I guess the question is, what can you not make with a laser


I’ve been watching these guys for a couple years. They have a segment called ‘You make it- We skate it’. Someone sent them this.

I guess this is the year of the laser.


whoa. I can’t believe that thing put up with that abuse, pretty nice!


considering how many real plywood skateboards I have seen snap in half at skateparks, I’m actually really impressed that it survived as long as it did.


As long as they stayed over the trucks, no problem. Ish.


Nice to see another fully exposed laser :slight_smile: Looks like his is also Lasersaur derived, at least in part.

The sense of humor these guys have with the twitter bit makes me think it could be fun to hang out for a while. Though I doubt we would find much to do past being silly.

The grinding that locks in between the cross braces could actually be an advantage, if you plan the design for it and put a low friction bar between the right braces. But it looks like having the board go completely perpendicular is bad form.


He never used wood glue. If he had, that sucker would never come apart, well if I had done it. - Rich


The video showed him gluing it together and bracing with clamps.


He either did not use the right glue or was not very good at doing it. When I glue wood together, the wood will break before my glue joint. That’s the way it is supposed to work. The way the thing came a part, it looked as if it really didn’t have much glue. But as always, I could be completely wrong. - Rich


The video only clearly shows glue being applied to the curved pieces on the ends. It is possible that the long braces were all snap fit only.

And it wasn’t clear that he applied glue and then also pressure. It seems to me that loose joints where you just put a huge blob of glue and let it sit free to dry do not hold up well.


It still kind of bothers me to see the time and skill put into that only to see it trashed…:confused:


it’s what they do and what I think the makers, at least partially expect. I’ve followed a few makers who made skateboards for them and they say things like “I wonder how long this will last” or “I doubt this will last more than 3 or 4 runs”. Seems to me like they know what they are getting into when they send the boards.


Ah, but you have to think in terms of lasers! Now that it has been done once, he just has to lay down some board to make another just like it. The hand assembly did not seem too time intensive.


We need to get this William Osman on the Glowforge love train.

And then there is the whole skateboard community to evangelize.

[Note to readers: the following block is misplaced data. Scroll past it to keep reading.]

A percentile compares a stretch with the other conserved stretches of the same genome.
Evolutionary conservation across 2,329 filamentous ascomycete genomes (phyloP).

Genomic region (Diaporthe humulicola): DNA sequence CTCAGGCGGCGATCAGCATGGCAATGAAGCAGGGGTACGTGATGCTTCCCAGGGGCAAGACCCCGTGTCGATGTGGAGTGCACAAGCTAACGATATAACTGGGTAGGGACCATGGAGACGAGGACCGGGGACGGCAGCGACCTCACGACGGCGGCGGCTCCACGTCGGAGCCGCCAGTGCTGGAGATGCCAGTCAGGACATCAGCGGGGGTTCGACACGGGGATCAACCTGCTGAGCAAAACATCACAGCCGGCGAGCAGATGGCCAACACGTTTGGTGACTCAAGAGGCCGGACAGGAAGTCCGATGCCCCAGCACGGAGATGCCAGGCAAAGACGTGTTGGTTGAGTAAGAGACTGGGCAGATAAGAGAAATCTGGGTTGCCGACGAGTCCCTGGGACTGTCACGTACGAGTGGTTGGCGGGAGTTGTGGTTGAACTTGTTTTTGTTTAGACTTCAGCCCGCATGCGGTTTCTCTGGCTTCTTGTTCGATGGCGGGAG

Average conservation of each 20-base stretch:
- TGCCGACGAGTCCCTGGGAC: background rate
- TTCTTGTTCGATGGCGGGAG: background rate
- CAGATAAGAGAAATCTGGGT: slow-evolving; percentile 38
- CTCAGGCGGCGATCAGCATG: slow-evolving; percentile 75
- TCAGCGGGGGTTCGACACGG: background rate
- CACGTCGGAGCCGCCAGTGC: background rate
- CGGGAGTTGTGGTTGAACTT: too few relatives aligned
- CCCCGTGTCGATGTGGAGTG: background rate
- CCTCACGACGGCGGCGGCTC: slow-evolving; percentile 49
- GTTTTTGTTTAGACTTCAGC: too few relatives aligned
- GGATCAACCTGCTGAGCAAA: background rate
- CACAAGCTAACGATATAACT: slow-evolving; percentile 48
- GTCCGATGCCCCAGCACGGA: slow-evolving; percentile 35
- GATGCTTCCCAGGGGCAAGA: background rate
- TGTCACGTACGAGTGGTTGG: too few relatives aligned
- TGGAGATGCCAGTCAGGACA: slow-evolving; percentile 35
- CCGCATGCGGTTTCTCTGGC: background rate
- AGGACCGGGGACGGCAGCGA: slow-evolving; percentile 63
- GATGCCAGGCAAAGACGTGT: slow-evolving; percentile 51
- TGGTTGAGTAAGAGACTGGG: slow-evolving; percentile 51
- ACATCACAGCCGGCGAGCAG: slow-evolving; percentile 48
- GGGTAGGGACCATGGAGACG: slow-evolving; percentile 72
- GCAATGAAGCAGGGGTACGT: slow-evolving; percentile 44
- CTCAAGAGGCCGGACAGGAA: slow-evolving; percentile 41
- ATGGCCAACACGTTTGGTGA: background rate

@marmak3261 thanks for the screen shot. Looks like the right glue and clamping (sort of). So maybe loose slots and tabs? A little charring or debris to weaken gluing? It just came apart a little to cleanly, as far as I could tell from the video. Any wood worker that has done some glue ups can tell you that something was odd there. - Rich


Shouldn’t have been the charring. At 5:00 he mentions a belief that the char may interfere with the glue, so says he will clean the edges. I do agree that it was odd that it broke so cleanly, and was able to be pushed back into place. Is it possible that temperature changes and vibrations during shipping could have destroyed the glue? Seems a bit of a stretch… But whatever happened was something pretty odd.

He points out at 7:28 that those particular pieces are held on by glue alone. So every time the kickplate flexes, it would apply all pressure to the glue and absolutely nothing else. My idea of temperature and vibration weakening the glue is shot, since those pieces broke at the glue in his initial trials (8:30)


A few more ribs and braces, foam the whole inside and a skin of fiberglass would strengthen it, but then make it too rigid.


That’s not nearly enough clamping according to the nuts I read. You want somewhere north of a few hundred psi. If it’s urethane glue he basically made an enhanced friction fit. (And yeah, the impact loads on that…)

If you skinned that board as is, it would probably be too stiff, but if you made it out of 1/4" and skinned with superthin ply it would be about perfect.


Considering that every joint was cross-grained and small, the weakest possible scenario for traditional wood glue, it was only surprising that it lasted as long as it did. It appeared that most of the internal joints were not only not clamped, but unable to be clamped due to the nature of the design, and also on what looked like lauan plywood which tends to be a bit flaky on the exposed edges, again impressive that it took that much abuse! :smiley:


Good analysis. I see something fail and the engineer in me wants to fix it, redesign it, do better. It is a personality flaw many engineers have. :nerd: - Rich


I’m WAY too old for skateboards but this will be great for RC and drones. You can get a lot of strength out of very little material with geodesic design.